Culture Festivals at Japanese Schools
The culture festival is one of the important events that brings color to high school life. In many cases it is held over two days in the fall. Dances, plays and band performances are held on the stage, and booths selling light snacks and sweets, and study exhibitions are set up in classrooms.
The atmosphere of the culture festival varies depending on the school, with some having a vibrant festival mood, and others focusing on research presentations, but it is usual for all students to participate. This kind of regular event, in which all members take part, is unusual in the world, and can be said to be a characteristic of Japanese schools. The culture festival executive committee is active throughout the year, and in some schools, the students do everything, from the planning to the operation.
In recent years, the number of combined junior high and senior high schools, both private and public, has been increasing. In many such schools, the six grades of junior high and senior high hold the festival at the same time, which is particularly lively.
1) Dances and booths are popular. Main programs of culture festivals
In culture festivals, it is customary for each class to prepare a program. Teachers give instruction, however, students talk among themselves and decide what to do, and spend time on preparation.
So, what programs are popular? The results of LINE Research, which targeted high school students, regarding the 2020 culture festival are presented below.
Top 10 popular culture festival programs/events
According to this survey, the top three popular programs are dance, food and drink booths and band concerts. At stalls in the school grounds and booths in the classrooms, yakisoba noodles, hot dogs, crepes and tapioca drinks are often served. Although they are not in the top ten, haunted houses in classrooms and maid cafes are often seen.
Club activities are divided into two fields—sports clubs and culture clubs. The culture festival is a big opportunity for the culture clubs to show the results of their daily activities. Theater clubs and dance clubs give performances, and brass band clubs hold concerts. Art clubs, manga clubs and photography clubs hold exhibitions to show their works. It is an opportunity to not only present their activity results to their friends and parents, but also to attract new members to the clubs.
Programs which are not presented by club or class are often seen, with some students getting together to form a band and perform, etc.
2) A precious opportunity to interact with people from the outside, such as parents, and friends who attend other schools
The culture festival is generally open to people outside the school. Visitors can feel the atmosphere of the school, so many junior high school students who are taking entrance exams, and in the case of combined junior and senior high schools, students in the higher grades of elementary school visit in order to choose a school.
For high school students, visiting other schools’ culture festivals offers the enjoyable chance to meet friends from elementary and junior high school, and to make new friends. The culture festival offers a precious opportunity for students to interact with people outside the school. Parents are able to glimpse a part of their child’s school life, which they cannot usually see.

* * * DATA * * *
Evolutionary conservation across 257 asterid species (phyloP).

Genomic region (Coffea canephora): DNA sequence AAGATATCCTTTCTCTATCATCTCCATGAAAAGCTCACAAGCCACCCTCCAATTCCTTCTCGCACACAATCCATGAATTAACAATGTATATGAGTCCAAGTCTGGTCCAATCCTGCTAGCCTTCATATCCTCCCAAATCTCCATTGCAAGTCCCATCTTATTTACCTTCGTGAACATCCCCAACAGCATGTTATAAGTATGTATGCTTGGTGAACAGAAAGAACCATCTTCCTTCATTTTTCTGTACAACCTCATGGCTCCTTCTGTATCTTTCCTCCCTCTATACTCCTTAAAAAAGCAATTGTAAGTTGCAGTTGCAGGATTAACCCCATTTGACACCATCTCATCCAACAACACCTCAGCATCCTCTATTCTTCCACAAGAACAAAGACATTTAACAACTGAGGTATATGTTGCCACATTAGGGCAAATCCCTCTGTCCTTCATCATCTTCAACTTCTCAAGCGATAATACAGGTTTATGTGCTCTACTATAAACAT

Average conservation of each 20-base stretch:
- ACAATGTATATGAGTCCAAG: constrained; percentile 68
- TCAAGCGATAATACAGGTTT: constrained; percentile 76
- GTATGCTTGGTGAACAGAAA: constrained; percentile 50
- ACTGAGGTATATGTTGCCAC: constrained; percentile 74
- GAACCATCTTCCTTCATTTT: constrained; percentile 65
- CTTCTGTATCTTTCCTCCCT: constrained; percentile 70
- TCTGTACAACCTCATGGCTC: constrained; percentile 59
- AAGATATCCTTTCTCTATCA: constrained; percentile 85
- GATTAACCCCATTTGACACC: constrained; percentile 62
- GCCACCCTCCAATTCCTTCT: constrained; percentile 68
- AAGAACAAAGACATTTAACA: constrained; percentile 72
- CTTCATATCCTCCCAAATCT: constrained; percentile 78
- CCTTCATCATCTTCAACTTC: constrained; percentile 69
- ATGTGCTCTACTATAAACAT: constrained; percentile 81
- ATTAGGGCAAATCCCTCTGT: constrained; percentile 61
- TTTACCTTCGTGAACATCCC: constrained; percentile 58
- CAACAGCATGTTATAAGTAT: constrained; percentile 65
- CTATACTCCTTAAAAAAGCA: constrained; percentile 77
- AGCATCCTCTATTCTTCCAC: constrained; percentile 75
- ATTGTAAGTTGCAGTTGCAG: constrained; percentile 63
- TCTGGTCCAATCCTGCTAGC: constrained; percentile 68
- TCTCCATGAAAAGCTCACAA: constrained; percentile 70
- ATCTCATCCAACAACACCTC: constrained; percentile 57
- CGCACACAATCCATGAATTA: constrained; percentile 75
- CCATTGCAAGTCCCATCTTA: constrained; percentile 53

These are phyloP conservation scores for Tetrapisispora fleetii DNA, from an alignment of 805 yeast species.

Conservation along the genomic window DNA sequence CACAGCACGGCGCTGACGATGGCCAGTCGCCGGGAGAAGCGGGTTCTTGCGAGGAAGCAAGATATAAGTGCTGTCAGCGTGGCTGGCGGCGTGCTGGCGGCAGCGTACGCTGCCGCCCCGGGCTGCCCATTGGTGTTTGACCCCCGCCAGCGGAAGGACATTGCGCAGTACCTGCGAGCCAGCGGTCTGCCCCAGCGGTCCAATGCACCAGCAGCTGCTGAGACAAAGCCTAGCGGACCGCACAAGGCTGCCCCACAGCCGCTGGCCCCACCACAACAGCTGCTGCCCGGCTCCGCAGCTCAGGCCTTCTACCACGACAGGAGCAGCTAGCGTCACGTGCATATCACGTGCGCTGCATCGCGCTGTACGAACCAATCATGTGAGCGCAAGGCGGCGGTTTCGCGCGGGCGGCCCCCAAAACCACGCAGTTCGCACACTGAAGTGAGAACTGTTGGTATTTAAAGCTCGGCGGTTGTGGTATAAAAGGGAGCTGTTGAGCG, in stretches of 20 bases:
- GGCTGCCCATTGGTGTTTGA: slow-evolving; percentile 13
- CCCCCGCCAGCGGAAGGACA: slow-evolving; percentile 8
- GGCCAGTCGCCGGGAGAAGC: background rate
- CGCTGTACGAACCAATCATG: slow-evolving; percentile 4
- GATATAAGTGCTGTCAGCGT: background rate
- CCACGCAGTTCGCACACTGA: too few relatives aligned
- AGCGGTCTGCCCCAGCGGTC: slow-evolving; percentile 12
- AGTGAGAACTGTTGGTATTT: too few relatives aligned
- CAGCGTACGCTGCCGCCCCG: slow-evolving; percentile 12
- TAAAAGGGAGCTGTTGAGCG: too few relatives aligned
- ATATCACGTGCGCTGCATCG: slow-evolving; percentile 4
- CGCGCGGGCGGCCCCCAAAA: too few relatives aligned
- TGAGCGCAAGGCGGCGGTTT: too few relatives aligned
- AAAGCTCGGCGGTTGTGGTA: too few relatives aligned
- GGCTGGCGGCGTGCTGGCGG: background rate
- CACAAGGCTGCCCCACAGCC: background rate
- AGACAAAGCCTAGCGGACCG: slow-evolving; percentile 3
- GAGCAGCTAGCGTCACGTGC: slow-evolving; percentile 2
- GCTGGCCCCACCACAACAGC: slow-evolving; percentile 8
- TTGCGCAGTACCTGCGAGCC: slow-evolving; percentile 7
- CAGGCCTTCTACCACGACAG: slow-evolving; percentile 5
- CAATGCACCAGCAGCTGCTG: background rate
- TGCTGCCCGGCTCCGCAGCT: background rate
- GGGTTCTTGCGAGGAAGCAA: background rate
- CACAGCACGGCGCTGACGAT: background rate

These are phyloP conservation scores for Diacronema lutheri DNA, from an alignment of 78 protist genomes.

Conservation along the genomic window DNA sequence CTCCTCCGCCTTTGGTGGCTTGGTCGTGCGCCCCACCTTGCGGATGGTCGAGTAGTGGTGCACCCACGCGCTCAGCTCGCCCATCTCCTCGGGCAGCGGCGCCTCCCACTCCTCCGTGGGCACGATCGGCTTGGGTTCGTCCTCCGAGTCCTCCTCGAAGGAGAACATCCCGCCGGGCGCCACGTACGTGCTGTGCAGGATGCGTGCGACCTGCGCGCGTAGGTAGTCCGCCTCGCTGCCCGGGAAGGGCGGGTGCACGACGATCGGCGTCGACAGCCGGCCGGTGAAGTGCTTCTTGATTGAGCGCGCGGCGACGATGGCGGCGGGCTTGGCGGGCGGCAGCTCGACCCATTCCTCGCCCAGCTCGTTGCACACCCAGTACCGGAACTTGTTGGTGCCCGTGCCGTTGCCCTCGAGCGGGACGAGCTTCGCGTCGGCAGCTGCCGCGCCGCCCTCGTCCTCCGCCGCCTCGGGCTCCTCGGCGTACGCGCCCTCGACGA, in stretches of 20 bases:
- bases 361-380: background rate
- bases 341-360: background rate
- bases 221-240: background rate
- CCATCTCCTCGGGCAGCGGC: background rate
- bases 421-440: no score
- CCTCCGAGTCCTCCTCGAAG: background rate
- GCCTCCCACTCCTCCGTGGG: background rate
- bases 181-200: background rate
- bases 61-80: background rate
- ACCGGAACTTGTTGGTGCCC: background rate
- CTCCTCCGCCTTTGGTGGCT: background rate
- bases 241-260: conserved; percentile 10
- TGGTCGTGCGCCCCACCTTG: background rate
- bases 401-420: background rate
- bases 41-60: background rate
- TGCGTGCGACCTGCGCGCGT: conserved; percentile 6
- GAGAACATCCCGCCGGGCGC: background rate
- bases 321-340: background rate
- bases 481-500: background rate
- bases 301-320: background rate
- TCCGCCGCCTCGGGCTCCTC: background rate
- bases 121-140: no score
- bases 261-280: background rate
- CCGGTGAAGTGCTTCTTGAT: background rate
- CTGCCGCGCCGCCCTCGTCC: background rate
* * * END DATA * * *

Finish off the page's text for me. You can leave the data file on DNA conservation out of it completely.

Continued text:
Unfortunately, due to the COVID-19 pandemic, many schools cancelled the 2020 culture festival. According to a 2020 LINE Research survey, 40% of high school students answered that the culture festival was not held. However, in 2021, many schools held the festival with measures in place to prevent infection, such as limiting participants from outside the school to parents, and combining online and live events.
3) Unique case – “Entrepreneur Experience Program” in which the class becomes a stock corporation
A unique case, in which students experience society through the culture festival, and not just by running food booths, is the “Entrepreneur Experience Program”, at Shinagawa Joshi Gakuin, which is a combined junior and senior girls’ high school in Shinagawa Ward, Tokyo.
Each class from three grades of students—junior high 3rd grade, and senior high 1st and 2nd grades establish and register a stock corporation in the school, with a view to the culture festival. Preparations for the “White rose festival”, which is held in September, begin in April when the new school year starts. Students choose a president, accountant and publicity roles, and establish a corporate philosophy.
Based on the philosophy, the students conduct product development and come up with sales strategy plans, and sell their developed products at the culture festival. Finally, they hold a general meeting of shareholders, in which they settle the accounts, and dissolve the company. The students also create IR reports and accounting balance sheets.
We will introduce an initiative conducted in 2021. The 5th grade (high school 2nd grade) students in D class established a company called “Happi”. The word has two meanings: the English term “happy”, and the traditional costume “happi”, which is worn at Japanese festivals. The students researched the situation at the neighboring Kita Shinagawa shopping area, and considered ways to invigorate the area, which is in decline. They designed two reusable shopping bags printed with a map of the shopping area, and sold them at the culture festival. They also exhibited the survey and analysis results regarding the shopping area.
Through class programs, such as this “Entrepreneur Experience Program”, and by considering and implementing programs in clubs and by volunteers, the students increase their independence at culture festivals. It is a precious opportunity for students to cooperate together and develop their creativity.